Send to

Choose Destination
Chronic Dis Transl Med. 2018 Aug 28;4(3):176-186. doi: 10.1016/j.cdtm.2018.07.002. eCollection 2018 Sep.

Fine particulate matter (PM2.5): The culprit for chronic lung diseases in China.

Li T1, Hu R1, Chen Z1,2, Li Q3, Huang S4, Zhu Z2, Zhou LF1,5,6.

Author information

Department of Respiratory and Critical Care Medicine, The First Affiliated Hospital, Nanjing Medical University, Nanjing, Jiangsu 210029, China.
Section of Allergy and Clinical Immunology, Internal Medicine and Pediatrics, Yale University School of Medicine, New Haven, CT 06511, USA.
Department of Translational Medicine, Medical College of Xiamen University, Xiamen, Fujian 361102, China.
Department of Environmental Health, University of Cincinnati College of Medicine, Cincinnati, OH 45249, USA.
Institute of Integrative Medicine, Nanjing Medical University, Nanjing, Jiangsu 210029, China.
Department of Respiratory Medicine, Jiangsu Shengze Hospital, Nanjing Medical University, Suzhou, Jiangsu 215228, China.


Air pollution is a world public health problem. Particulate matter (PM), a mix of solid and liquid particles in the air, becomes an increasing concern in the social and economic development of China. For decades, epidemiological studies have confirmed the association between fine particle pollutants and respiratory diseases. It has been reported in different populations that increased Fine particulate matter (PM2.5) concentrations cause elevated susceptibility to respiratory diseases, including acute respiratory distress, asthma, chronic obstructive pulmonary disease, and lung cancer. This review will discuss the pathophysiology of PM2.5 in respiratory diseases, which are helpful for the prevention of air pollution and treatment of respiratory tract inflammatory diseases.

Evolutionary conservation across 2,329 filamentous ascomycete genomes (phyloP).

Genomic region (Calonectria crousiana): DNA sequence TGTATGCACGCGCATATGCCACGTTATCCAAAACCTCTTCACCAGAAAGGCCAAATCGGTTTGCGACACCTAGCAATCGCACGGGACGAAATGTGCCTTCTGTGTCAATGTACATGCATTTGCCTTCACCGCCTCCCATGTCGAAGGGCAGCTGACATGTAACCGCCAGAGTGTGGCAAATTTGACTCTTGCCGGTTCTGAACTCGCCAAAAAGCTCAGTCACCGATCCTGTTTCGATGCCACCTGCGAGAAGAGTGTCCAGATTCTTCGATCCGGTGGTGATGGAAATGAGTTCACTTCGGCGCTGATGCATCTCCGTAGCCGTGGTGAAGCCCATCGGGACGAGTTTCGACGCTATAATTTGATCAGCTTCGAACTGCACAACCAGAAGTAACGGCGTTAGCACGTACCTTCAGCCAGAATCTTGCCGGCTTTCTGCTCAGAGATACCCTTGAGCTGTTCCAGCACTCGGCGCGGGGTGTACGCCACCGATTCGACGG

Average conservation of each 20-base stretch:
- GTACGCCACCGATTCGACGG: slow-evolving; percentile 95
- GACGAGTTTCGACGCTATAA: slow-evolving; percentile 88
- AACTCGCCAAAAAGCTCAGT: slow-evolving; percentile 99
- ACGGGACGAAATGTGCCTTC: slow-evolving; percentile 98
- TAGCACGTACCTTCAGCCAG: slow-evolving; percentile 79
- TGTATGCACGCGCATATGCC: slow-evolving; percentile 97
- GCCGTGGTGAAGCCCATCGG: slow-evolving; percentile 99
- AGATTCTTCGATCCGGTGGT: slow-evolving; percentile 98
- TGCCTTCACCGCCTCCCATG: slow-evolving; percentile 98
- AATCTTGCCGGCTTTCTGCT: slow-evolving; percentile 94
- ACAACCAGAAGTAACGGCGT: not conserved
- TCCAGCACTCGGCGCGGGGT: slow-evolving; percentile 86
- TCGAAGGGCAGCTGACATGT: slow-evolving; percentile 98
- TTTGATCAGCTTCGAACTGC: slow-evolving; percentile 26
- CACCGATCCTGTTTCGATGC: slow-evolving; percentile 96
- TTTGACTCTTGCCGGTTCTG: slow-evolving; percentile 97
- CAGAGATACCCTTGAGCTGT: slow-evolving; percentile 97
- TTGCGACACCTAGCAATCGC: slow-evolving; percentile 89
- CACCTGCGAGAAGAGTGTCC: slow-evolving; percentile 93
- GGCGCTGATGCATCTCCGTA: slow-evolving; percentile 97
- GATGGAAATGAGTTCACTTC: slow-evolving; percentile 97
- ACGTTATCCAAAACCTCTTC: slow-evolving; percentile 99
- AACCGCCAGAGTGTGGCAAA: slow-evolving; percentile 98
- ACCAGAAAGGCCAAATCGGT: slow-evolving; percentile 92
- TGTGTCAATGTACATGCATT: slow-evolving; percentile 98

Air pollution; Chronic obstructive pulmonary disease; Lung diseases; Particulate matter

Supplemental Content

Full text links

Icon for Elsevier Science Icon for PubMed Central
Loading ...
Support Center